USU Human Development & Family Studies

About USU Human Development & Family Studies

Our Mission

Committed to Teaching Excellence
The Department of Human Development and Family Studies is committed to excellence in teaching and research enabling students to gain an understanding and appreciation of the complexities of individuals and families as they interact within various contexts. Students learn to address the developmental needs of individuals, families, and consumers, and to apply this knowledge in educational, organizational, and outreach programs.

Committed to Cutting-Edge Research
Faculty members conduct cutting edge basic and applied research to better understand individual development and family relationships across the life span. Of particular interest is the interplay of these processes with economic and consumer forces, societal norms, and public policies. Graduate and undergraduate students participate fully in the research enterprise. Faculty and students engage with individuals and families, as well as social agencies and organizations to enhance the quality of life through Extension and other outreach programs.

A History of The Department of Human Development and Family Studies

What we now call the Department of Human Development and Family Studies went through many and various changes through its history, since the time when it was only the Department of Domestic Art. This was one of the first departments established at Utah State University. As the role of women changed over the 20th century, so too did this department in order to better suit the educational needs of its students.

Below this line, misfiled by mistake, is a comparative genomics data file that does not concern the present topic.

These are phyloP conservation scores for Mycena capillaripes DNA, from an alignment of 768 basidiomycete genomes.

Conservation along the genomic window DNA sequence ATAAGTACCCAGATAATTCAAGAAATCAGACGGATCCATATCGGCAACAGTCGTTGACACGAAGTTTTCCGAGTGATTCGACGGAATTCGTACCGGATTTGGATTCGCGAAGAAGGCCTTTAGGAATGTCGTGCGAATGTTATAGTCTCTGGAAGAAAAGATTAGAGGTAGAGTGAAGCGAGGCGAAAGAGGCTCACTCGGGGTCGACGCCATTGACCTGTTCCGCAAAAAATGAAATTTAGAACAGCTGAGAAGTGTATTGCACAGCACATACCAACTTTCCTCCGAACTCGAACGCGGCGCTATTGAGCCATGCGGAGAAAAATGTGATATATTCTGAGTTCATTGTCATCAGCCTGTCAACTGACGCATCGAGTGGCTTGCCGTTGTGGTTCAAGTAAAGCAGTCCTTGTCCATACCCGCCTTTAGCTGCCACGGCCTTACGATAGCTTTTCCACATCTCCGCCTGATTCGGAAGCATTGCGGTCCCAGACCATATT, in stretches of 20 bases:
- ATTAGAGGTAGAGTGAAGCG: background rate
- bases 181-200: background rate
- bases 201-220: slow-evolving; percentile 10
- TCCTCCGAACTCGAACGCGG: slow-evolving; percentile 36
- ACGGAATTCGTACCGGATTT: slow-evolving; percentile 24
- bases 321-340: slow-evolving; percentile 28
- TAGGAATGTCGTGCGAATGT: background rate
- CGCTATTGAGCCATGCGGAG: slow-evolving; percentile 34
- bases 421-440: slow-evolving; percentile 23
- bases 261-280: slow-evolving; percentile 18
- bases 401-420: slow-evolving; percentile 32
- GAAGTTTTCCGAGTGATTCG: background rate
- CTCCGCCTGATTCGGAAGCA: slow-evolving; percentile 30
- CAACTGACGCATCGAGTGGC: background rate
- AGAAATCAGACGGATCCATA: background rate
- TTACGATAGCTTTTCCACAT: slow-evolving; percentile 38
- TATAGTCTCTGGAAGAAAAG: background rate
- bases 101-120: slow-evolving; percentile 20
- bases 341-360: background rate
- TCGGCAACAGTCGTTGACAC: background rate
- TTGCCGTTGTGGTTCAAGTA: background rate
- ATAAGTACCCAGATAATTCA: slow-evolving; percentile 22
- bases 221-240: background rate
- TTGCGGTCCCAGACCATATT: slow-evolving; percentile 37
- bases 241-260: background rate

The courses offered within the department in its earliest days emphasized “women’s work,” that is, cooking and sewing. [1] Over the following years, however, the department expanded its course offerings, to the point where Domestic Art and Sewing split into separate entities, and Domestic Art became Household Economy. This renamed portion of the university offered education in “laundering, fruit work, cooking, the science of nutrition, hygiene, household management, and aesthetics.” [2] The offerings were diverse even in Sewing, with different courses looking at different scale projects. The skills expected of women at the time were increasingly refined and given an almost scientific precision. Subsequently, in 1903, the department became the School of Domestic Science and Art, though its time with this name was short lived. [3]

Formerly Family, Consumer & Human Development (FCHD)

Full Notice of Non-discrimination

Utah State University is an equal opportunity employer and does not discriminate or tolerate discrimination including harassment in employment including in hiring, promotion, transfer, or termination based on race, color, religion, sex, national origin, age, genetic information, sexual orientation, gender identity or expression, disability, status as a protected veteran, or any other status protected by university policy or any other federal, state, or local law. Read USU’s notice of non-discrimination.

Executive Director of the Office of Equity
Alison Adams-Perlac
Old Main Rm. 161

Title IX Coordinator
Hilary Renshaw
Old Main Rm. 161

For further information regarding non-discrimination, please visit, or contact:

U.S. Department of Education
Office of Assistant Secretary for Civil Rights

U.S. Department of Education
Denver Regional Office


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